Straits Times Forum, 20 February 2013 (print edition)
WE ARE concerned that Mr Kua Cheng Hock and his guide dog were not allowed to board a Tiger Airways flight last December (“Tiger rejects request to bring guide dog on flight”; Monday).
It is unclear from Tiger’s statement what the reasoning is behind its policy on guide dogs.
Why does Tiger allow properly accredited and trained guide dogs on only its domestic flights within Australia, and not on its international flights?
And why does it not follow the example of other Singapore-based carriers, such as Singapore Airlines, which permit guide dogs on their international flights.
We urge Tiger to ensure that its policies are as inclusive as possible, and that it takes into account the right of persons with visual impairments to travel independently, which is one of the main purposes of having a guide dog.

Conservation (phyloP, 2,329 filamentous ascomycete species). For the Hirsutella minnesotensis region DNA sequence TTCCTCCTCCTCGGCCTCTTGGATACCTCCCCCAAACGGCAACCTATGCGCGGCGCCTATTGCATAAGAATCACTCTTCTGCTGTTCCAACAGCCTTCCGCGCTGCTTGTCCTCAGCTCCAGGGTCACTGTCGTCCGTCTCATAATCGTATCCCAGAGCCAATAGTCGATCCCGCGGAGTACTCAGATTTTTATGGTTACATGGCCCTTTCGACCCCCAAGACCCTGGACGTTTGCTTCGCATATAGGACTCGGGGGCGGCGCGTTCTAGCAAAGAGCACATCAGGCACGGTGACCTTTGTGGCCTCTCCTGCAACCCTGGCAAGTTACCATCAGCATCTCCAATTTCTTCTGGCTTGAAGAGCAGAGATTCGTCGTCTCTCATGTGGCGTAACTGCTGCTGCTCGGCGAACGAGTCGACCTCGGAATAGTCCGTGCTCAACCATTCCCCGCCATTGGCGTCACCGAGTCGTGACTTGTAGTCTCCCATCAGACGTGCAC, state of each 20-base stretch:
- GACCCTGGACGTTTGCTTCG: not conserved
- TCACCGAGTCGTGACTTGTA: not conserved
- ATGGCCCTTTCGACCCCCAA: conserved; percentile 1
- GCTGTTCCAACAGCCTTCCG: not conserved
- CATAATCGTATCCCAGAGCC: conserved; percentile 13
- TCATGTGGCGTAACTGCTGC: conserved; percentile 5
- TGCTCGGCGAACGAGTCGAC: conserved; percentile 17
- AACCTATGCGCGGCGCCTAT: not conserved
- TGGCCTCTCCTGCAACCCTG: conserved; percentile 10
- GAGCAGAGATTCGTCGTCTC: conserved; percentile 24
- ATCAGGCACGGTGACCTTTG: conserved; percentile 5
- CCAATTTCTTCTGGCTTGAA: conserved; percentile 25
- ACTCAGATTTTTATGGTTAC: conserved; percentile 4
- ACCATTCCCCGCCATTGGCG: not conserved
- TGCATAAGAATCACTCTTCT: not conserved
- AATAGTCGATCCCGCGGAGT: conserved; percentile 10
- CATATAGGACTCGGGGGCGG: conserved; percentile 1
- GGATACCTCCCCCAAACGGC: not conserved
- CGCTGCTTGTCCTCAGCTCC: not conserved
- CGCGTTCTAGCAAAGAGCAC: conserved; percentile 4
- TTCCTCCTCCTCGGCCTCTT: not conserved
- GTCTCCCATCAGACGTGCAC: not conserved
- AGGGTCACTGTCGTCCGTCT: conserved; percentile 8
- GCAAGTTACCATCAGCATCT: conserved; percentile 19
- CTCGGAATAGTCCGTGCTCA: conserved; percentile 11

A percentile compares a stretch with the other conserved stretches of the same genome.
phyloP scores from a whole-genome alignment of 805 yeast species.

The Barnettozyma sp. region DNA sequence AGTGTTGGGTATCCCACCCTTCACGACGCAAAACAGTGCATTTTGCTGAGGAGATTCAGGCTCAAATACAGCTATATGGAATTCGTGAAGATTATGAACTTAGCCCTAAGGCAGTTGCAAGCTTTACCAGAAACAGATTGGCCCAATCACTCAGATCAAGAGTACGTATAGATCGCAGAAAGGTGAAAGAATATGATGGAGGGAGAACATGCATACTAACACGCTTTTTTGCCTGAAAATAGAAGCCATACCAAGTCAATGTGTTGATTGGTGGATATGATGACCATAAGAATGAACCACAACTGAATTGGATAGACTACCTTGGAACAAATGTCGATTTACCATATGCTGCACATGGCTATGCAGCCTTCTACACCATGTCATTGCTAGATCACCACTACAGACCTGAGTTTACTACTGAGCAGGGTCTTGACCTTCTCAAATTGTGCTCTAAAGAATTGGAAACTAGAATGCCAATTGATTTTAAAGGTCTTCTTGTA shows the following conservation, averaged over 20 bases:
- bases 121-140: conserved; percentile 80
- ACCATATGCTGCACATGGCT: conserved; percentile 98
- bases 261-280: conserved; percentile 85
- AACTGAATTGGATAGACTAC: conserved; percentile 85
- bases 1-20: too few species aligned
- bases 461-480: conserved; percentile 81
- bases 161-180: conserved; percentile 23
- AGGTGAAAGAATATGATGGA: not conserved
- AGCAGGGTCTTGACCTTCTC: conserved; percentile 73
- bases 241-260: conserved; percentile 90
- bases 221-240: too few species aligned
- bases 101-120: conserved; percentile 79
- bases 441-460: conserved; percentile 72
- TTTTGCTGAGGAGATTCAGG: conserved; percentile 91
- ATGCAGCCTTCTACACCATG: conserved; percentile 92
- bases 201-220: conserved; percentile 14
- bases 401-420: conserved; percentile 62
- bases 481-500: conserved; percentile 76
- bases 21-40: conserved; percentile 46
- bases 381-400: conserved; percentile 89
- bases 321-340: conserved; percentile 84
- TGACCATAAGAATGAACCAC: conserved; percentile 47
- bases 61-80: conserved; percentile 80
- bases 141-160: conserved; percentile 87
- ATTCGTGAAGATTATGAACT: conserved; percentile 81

This is especially important now that Singapore has signed the Convention on the Rights of Persons with Disabilities, which guarantees all those with disabilities in Singapore, including those who have visual impairments and are assisted by guide dogs, freedom of movement and the right to live independently.
Allowing guide dogs on international flights to assist people like Mr Kua would contribute to the fulfilment of the convention in Singapore.
Marissa Lee Medjeral (Dr)
Disabled People’s Association